Plastic Surgery Residency Program Curriculum

Clinical Rotations

During the first 18 months of residency, plastic and reconstructive residents rotate on general surgery services, including:

  • Burn surgery critical care
  • Emergency general surgery
  • Pediatric
  • Surgical oncology
  • Transplant
  • Vascular

Residents are also expected to acquire knowledge in the field of urology in at least the following ways:

  • Didactic lectures and clinical conferences
  • Through self-study, guided by attending supervision and in the care of patients in the clinic, hospital and operating room

Rotations on sub-specialty services include:

  • Anesthesia
  • ENT
  • Mohs surgery
  • Plastic surgery service
  • Orthopedics
  • Urology

Plastic Surgery Service

Residents spend a total of two months during the second year in the general surgery private practice setting at nearby Forsyth Medical Center, as well as one month in a plastic surgery private practice and one month on an oculoplastic rotation.

The last two years are spent entirely on the plastic surgery service. Residents receive vast clinical training in reconstructive surgery, including:

  • Breast reconstruction
  • Burn reconstruction
  • Hand surgery
  • Microsurgery
  • Pediatric and craniofacial surgery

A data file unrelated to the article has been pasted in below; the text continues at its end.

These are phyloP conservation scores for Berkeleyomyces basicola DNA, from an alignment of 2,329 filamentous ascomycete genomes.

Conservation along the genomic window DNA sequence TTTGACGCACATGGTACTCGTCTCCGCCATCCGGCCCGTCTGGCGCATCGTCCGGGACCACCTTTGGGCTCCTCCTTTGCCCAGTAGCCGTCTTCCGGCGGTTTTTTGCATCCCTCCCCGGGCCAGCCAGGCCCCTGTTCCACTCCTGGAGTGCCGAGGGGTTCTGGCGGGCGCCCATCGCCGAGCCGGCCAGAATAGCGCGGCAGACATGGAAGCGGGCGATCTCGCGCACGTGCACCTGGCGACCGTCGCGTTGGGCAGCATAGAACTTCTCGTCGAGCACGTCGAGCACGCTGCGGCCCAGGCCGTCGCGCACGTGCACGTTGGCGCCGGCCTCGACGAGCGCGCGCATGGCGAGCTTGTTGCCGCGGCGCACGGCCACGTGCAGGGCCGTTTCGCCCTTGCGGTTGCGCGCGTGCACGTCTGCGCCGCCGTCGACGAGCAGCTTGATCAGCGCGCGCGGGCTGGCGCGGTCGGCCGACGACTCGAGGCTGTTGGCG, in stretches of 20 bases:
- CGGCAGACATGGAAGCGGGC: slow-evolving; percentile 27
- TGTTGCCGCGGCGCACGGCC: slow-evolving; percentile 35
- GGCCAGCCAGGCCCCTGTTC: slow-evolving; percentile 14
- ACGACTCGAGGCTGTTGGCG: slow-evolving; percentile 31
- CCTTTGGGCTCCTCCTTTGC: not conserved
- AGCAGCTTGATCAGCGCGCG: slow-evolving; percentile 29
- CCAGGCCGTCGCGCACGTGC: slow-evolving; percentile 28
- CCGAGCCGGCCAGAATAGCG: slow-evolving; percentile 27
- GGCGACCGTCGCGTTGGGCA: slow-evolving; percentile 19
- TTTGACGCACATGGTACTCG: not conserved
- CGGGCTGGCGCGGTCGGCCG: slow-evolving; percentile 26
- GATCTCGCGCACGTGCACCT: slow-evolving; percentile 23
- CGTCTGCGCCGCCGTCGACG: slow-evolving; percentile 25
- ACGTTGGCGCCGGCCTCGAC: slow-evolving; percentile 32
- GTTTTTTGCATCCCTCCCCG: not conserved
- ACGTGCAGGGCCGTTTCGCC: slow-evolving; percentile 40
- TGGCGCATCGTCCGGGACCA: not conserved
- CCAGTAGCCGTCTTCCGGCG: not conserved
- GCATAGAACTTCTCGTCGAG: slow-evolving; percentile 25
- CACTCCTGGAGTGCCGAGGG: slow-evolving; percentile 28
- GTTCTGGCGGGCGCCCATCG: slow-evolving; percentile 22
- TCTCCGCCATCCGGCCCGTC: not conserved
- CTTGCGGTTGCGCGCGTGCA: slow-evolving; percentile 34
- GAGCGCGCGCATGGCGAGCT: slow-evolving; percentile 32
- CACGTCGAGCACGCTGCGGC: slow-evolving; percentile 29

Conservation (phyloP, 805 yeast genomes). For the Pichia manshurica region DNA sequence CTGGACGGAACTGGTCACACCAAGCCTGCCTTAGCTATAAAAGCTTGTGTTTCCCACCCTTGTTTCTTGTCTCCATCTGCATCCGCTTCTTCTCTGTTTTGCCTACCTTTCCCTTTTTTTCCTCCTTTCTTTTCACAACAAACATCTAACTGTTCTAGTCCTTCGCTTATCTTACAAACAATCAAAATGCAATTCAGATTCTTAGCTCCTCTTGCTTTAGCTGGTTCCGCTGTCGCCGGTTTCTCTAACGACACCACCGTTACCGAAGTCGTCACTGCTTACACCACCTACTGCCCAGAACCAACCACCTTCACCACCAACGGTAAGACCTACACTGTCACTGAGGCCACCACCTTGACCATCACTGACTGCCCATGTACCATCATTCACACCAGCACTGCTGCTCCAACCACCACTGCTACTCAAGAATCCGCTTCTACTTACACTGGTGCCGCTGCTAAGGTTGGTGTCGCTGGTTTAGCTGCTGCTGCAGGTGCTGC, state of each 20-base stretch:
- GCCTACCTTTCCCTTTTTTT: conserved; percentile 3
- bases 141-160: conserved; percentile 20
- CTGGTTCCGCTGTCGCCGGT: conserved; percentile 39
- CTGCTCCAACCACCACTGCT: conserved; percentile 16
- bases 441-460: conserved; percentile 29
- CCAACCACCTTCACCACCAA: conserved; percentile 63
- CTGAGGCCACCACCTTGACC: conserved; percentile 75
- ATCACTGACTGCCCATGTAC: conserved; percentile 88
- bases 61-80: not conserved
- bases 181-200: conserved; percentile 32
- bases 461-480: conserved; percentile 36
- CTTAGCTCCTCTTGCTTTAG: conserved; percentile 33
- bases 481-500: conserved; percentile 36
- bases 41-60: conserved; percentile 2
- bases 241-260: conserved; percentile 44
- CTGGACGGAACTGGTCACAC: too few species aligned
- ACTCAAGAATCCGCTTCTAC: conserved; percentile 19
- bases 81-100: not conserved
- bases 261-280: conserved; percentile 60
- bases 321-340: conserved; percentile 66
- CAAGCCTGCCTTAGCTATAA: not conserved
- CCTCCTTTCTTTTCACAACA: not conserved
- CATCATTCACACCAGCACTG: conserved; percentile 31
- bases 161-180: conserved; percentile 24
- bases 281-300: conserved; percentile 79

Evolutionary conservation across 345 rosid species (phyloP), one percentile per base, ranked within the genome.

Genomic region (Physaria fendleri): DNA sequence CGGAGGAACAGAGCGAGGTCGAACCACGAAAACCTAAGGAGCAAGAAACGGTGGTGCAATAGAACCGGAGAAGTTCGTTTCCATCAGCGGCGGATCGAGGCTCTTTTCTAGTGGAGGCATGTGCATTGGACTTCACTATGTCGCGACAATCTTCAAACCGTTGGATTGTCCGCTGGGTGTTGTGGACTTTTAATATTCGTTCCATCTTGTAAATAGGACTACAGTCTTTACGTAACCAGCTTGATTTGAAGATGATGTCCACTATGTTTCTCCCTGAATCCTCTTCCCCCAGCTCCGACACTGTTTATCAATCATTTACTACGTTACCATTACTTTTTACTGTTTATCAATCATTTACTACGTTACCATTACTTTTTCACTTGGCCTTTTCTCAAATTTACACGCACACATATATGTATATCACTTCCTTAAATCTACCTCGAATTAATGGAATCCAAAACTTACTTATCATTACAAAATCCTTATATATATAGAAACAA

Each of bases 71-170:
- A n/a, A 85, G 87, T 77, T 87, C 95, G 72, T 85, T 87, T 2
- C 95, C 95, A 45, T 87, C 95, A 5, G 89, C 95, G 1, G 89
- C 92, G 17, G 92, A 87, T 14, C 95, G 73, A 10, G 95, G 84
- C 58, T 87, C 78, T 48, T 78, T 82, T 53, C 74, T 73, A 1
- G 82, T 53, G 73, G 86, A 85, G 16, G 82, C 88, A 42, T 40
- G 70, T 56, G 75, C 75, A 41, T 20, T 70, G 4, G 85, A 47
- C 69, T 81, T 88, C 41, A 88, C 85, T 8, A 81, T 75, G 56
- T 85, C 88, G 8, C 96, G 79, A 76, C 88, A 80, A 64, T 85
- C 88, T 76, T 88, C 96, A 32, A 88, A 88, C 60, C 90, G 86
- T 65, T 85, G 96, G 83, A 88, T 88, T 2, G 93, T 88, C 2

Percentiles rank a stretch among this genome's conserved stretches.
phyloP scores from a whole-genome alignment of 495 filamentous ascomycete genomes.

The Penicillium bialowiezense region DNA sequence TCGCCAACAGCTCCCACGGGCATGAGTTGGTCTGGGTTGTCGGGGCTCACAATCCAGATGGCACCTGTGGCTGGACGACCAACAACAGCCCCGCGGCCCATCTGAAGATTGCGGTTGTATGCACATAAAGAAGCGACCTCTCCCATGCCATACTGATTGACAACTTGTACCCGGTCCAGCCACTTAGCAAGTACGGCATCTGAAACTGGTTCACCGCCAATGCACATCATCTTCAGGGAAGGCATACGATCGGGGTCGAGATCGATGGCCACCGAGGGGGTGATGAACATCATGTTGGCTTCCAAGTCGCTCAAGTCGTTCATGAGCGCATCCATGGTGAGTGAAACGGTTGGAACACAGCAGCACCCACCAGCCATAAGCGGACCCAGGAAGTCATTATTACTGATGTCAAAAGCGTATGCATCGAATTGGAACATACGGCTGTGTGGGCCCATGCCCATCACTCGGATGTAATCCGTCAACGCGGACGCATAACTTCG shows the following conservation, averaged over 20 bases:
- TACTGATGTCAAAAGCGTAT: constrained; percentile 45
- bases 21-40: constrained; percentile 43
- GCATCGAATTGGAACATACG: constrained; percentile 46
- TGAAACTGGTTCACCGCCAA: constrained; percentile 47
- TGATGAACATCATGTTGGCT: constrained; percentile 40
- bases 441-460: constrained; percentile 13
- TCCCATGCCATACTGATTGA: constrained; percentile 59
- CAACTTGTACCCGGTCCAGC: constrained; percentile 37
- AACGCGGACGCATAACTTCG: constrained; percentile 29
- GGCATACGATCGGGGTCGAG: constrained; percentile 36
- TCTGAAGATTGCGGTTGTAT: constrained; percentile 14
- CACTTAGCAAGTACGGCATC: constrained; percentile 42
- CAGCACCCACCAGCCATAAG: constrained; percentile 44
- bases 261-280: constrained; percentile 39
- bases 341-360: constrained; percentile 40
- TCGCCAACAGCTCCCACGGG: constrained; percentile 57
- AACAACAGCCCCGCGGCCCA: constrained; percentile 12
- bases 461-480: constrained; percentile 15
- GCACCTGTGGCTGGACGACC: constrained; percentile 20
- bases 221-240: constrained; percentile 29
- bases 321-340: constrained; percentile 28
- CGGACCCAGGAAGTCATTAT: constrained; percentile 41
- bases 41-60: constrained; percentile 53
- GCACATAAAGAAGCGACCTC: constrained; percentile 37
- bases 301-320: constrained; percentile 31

While on service, a resident’s time is divided between both inpatient and outpatient operative experiences. Plastic surgery residents are responsible for a resident reconstructive clinic supervised by the faculty.

Chief Year

The chief year at the School of Medicine includes a chief resident clinic that has been in continuous operation for more than 20 years. This clinic occupies a specific and protected period of time encompassing one full day of each week during the chief resident year. The day is divided equally into clinical and operative segments run by the two chief residents in each year’s class.

Patients are not assigned individually to a resident but are instead treated as shared patients throughout the process. On the initial day of consultation, the chief residents interview patients and obtain preoperative photographs, then determine operative plans in accordance with the patient’s wishes. Members of the faculty and attending surgeons help review and finalize the operative plans. During the procedure, intra-operative attending input and aid is readily available when requested.

Conferences and Didactics

Our residents are closely integrated with the plastic surgery department through involvement in:

  • Monthly journal clubs
  • The Business of Medicine course
  • Visiting professor lectures
  • Weekly core curriculum conferences
  • Weekly faculty or guest lecturers
  • Monthly anatomic dissections
  • Weekly hand conference
  • Weekly research conference
  • Yearly mock oral exams
  • Yearly in-service exams

Research Opportunities and Presentations

We encourage residents to take advantage of the many opportunities available in both basic science and clinical research throughout the six years of training.

During the second and third year, residents get three months of protected time for the pursuit of research interests. Many of these projects develop from ancillary interests during the first three years and include all arenas of plastic and reconstructive surgery including, but not limited to, the evaluation and implementation of new techniques and devices.

Residents are required to complete a significant research project to present at the national meeting and participate in the annual resident research day.